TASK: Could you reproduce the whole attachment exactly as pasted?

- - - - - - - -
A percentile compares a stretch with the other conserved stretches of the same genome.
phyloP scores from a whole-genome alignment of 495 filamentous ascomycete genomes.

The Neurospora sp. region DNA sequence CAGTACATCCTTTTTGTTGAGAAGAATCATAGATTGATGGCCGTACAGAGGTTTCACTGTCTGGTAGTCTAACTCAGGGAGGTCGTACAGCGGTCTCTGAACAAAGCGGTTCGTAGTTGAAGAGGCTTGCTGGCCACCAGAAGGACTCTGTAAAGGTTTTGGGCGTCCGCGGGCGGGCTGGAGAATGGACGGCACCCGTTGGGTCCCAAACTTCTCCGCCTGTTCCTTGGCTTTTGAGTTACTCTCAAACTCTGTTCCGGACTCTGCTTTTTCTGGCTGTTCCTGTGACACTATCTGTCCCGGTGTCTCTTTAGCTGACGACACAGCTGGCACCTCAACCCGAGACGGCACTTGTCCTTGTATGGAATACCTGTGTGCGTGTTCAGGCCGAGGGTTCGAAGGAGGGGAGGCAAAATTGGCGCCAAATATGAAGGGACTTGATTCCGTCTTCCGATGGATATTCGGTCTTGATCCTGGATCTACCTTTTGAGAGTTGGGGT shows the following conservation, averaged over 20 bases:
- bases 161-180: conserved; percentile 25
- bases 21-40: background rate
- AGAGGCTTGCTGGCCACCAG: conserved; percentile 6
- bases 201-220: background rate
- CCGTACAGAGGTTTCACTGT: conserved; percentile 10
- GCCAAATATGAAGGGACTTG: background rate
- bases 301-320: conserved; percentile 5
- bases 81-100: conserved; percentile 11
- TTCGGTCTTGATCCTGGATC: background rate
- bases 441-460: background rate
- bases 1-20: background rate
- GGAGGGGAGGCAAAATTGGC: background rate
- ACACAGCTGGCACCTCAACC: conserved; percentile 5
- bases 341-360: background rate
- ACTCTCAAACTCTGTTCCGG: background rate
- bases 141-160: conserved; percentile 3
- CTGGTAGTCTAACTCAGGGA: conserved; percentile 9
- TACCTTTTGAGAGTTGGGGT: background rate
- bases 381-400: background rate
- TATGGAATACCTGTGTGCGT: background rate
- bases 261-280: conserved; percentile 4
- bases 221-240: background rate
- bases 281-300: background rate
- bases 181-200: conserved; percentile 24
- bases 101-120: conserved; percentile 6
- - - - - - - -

A percentile compares a stretch with the other conserved stretches of the same genome.
phyloP scores from a whole-genome alignment of 495 filamentous ascomycete genomes.

The Neurospora sp. region DNA sequence CAGTACATCCTTTTTGTTGAGAAGAATCATAGATTGATGGCCGTACAGAGGTTTCACTGTCTGGTAGTCTAACTCAGGGAGGTCGTACAGCGGTCTCTGAACAAAGCGGTTCGTAGTTGAAGAGGCTTGCTGGCCACCAGAAGGACTCTGTAAAGGTTTTGGGCGTCCGCGGGCGGGCTGGAGAATGGACGGCACCCGTTGGGTCCCAAACTTCTCCGCCTGTTCCTTGGCTTTTGAGTTACTCTCAAACTCTGTTCCGGACTCTGCTTTTTCTGGCTGTTCCTGTGACACTATCTGTCCCGGTGTCTCTTTAGCTGACGACACAGCTGGCACCTCAACCCGAGACGGCACTTGTCCTTGTATGGAATACCTGTGTGCGTGTTCAGGCCGAGGGTTCGAAGGAGGGGAGGCAAAATTGGCGCCAAATATGAAGGGACTTGATTCCGTCTTCCGATGGATATTCGGTCTTGATCCTGGATCTACCTTTTGAGAGTTGGGGT shows the following conservation, averaged over 20 bases:
- bases 161-180: conserved; percentile 25
- bases 21-40: background rate
- AGAGGCTTGCTGGCCACCAG: conserved; percentile 6
- bases 201-220: background rate
- CCGTACAGAGGTTTCACTGT: conserved; percentile 10
- GCCAAATATGAAGGGACTTG: background rate
- bases 301-320: conserved; percentile 5
- bases 81-100: conserved; percentile 11
- TTCGGTCTTGATCCTGGATC: background rate
- bases 441-460: background rate
- bases 1-20: background rate
- GGAGGGGAGGCAAAATTGGC: background rate
- ACACAGCTGGCACCTCAACC: conserved; percentile 5
- bases 341-360: background rate
- ACTCTCAAACTCTGTTCCGG: background rate
- bases 141-160: conserved; percentile 3
- CTGGTAGTCTAACTCAGGGA: conserved; percentile 9
- TACCTTTTGAGAGTTGGGGT: background rate
- bases 381-400: background rate
- TATGGAATACCTGTGTGCGT: background rate
- bases 261-280: conserved; percentile 4
- bases 221-240: background rate
- bases 281-300: background rate
- bases 181-200: conserved; percentile 24
- bases 101-120: conserved; percentile 6